= Gopher =
| name = Pocket gophers
| fossil_range =
| image = Pocket-Gopher_Ano-Nuevo-SP.jpg
| image_caption = Botta's pocket gopher ('Thomomys bottae')
| taxon = Geomyidae
| authority = Bonaparte, 1845
| type_genus = 'Geomys'
| type_genus_authority =
| subdivision_ranks = Genera
| subdivision = 'Cratogeomys'
| diversity = Around 35 species in 6 genera
Pocket gophers, commonly referred to as just gophers, are burrowing
rodents of the family Geomyidae. The roughly 35 species are all
endemic to North and Central America. They are commonly known for
their extensive tunneling activities and their ability to destroy
farms and gardens.
The name "pocket gopher" on its own may refer to any of a number of
genera within the family Geomyidae. These are the "true" gophers, but
several ground squirrels in the distantly related family Sciuridae are
often called "gophers", as well. The origin of the word "gopher" is
uncertain; French 'gaufre', meaning waffle, has been suggested, on
account of the gopher tunnels resembling the honeycomb-like pattern of
holes in a waffle; another suggestion is that the word is of Muskogean
origin.A typical pocket gopher
Gophers weigh around 1/2 lb, and are about 6-8 in in body length, with
a tail 1-2 in long. A few species reach weights approaching 1 kg.
Within any species, the males are larger than the females, and can be
nearly double their weight.
Average lifespans are one to three years. The maximum lifespan for the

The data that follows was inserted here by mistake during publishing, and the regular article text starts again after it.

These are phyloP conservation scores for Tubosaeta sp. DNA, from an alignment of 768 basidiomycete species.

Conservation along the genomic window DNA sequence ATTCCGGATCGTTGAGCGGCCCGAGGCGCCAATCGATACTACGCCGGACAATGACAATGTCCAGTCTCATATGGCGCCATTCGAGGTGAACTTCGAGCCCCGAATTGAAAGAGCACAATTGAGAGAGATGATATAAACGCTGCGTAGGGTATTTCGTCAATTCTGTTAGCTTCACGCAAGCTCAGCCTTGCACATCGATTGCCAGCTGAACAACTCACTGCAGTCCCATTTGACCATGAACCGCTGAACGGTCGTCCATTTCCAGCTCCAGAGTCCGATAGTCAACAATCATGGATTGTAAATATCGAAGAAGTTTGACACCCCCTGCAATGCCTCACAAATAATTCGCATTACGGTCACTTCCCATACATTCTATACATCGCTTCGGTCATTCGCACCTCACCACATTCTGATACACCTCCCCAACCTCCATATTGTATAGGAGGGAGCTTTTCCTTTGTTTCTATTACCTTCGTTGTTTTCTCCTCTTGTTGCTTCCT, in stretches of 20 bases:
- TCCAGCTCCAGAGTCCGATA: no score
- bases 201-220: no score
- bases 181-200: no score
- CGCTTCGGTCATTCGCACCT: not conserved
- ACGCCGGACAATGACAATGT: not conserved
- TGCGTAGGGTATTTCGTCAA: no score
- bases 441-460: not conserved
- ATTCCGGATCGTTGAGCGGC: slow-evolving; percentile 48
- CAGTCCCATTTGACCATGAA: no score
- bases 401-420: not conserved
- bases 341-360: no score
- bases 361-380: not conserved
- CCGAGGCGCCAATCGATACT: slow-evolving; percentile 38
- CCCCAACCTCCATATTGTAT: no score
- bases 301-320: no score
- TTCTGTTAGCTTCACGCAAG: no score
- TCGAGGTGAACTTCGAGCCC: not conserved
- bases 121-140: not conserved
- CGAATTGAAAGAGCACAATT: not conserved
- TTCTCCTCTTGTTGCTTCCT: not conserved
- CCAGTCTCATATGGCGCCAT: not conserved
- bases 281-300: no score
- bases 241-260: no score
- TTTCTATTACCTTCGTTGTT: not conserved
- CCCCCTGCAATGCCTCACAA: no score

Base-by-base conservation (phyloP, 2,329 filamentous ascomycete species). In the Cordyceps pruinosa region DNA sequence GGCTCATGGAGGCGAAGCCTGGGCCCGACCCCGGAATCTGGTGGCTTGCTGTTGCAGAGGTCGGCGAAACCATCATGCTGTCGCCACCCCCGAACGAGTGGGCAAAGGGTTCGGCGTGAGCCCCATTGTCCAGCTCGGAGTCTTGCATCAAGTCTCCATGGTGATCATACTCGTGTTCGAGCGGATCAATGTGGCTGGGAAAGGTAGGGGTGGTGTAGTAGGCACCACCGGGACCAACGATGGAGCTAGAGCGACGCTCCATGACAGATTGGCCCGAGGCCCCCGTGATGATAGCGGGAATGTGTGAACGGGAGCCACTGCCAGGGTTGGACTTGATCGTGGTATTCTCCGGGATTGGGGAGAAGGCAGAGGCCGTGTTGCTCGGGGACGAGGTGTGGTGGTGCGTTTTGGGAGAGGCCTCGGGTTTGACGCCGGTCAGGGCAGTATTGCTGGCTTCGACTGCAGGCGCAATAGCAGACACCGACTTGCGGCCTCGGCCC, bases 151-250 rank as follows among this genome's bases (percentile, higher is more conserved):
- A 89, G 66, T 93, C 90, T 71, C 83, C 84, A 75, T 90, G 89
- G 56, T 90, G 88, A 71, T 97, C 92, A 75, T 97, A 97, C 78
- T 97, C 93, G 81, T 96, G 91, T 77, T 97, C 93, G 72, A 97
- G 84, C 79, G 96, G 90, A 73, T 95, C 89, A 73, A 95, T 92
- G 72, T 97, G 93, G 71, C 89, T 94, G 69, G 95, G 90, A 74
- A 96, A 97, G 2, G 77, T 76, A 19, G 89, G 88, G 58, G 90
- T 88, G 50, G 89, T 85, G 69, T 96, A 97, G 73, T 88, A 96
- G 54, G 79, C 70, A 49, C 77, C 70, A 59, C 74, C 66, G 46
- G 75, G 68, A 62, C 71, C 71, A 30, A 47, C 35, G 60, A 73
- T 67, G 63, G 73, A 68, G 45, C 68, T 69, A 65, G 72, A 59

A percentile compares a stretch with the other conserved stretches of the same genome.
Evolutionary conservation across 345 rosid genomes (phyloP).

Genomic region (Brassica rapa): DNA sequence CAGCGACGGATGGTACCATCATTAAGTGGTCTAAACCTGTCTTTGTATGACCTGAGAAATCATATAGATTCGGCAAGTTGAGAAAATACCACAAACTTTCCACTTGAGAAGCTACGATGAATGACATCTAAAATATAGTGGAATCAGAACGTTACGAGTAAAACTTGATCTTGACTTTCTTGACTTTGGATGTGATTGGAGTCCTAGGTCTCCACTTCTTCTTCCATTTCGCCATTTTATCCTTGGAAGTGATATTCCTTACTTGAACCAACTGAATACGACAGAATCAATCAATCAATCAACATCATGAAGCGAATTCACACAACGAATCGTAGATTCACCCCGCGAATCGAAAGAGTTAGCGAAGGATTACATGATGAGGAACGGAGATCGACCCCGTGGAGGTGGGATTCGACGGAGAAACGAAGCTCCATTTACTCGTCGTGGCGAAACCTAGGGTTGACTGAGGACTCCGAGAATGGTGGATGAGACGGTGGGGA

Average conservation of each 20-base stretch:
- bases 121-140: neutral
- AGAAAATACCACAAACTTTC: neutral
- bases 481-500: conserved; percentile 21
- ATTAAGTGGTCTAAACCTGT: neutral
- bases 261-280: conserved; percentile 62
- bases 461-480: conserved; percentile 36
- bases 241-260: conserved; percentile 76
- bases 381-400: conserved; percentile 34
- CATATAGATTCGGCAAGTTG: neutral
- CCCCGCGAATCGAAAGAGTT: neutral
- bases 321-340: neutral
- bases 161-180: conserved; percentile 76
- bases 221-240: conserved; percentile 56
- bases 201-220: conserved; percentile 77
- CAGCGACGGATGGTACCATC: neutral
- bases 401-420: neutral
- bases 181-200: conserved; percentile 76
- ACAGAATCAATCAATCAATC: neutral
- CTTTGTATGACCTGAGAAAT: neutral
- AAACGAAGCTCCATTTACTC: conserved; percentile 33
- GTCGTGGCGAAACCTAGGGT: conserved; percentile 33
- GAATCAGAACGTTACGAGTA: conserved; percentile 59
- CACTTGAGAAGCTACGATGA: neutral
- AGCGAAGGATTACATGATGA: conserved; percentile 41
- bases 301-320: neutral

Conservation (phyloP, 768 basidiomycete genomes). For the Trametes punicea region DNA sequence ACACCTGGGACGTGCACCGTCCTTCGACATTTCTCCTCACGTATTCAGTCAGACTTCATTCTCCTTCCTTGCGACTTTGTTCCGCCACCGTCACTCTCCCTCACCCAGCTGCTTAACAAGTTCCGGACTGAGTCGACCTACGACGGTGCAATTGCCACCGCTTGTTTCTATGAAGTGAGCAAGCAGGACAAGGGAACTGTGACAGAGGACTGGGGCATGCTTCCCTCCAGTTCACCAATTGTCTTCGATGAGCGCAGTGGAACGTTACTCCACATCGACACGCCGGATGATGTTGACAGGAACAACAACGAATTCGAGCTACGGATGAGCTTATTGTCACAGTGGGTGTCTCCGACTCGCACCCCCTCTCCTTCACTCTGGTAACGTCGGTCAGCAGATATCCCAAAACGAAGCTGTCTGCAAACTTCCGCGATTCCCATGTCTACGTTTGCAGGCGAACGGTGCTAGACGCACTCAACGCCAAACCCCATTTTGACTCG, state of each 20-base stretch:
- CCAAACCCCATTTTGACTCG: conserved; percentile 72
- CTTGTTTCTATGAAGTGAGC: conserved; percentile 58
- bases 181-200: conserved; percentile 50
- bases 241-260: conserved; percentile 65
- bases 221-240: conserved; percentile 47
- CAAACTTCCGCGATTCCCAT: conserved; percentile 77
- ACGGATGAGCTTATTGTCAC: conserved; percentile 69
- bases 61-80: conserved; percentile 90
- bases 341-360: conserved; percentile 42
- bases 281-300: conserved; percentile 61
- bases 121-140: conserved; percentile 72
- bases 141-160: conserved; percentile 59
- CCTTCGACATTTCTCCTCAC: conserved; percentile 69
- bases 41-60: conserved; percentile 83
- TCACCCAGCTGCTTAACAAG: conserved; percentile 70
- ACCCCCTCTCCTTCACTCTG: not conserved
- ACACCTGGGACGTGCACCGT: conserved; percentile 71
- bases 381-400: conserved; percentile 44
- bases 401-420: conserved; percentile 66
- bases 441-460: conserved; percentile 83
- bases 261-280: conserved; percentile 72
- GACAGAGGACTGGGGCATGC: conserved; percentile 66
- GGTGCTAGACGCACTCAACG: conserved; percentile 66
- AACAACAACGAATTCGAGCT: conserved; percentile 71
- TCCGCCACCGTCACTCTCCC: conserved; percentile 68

pocket gopher is about five years. Some gophers, such as those in the
genus 'Geomys', have lifespans that have been documented as up to
seven years in the wild.
Most gophers have brown fur that often closely matches the color of
the soil in which they live. Their most characteristic features are
their large cheek pouches, from which the word "pocket" in their name
derives. These pouches are fur-lined, can be turned inside out, and
extend from the side of the mouth well back onto the shoulders.
Gophers have small eyes and a short, hairy tail, which they use to
feel around tunnels when they walk backwards.
Pocket gophers have often been found to carry external parasites.
Common predators of the gopher include weasels, snakes, and hawks.
All pocket gophers create a network of tunnel systems that provide
protection and a means of collecting food. They are larder hoarders,
and their cheek pouches are used for transporting food back to their
burrows. Gophers can collect large hoards. Unlike ground squirrels,
gophers do not live in large communities and seldom find themselves
above ground. Tunnel entrances can be identified by small piles of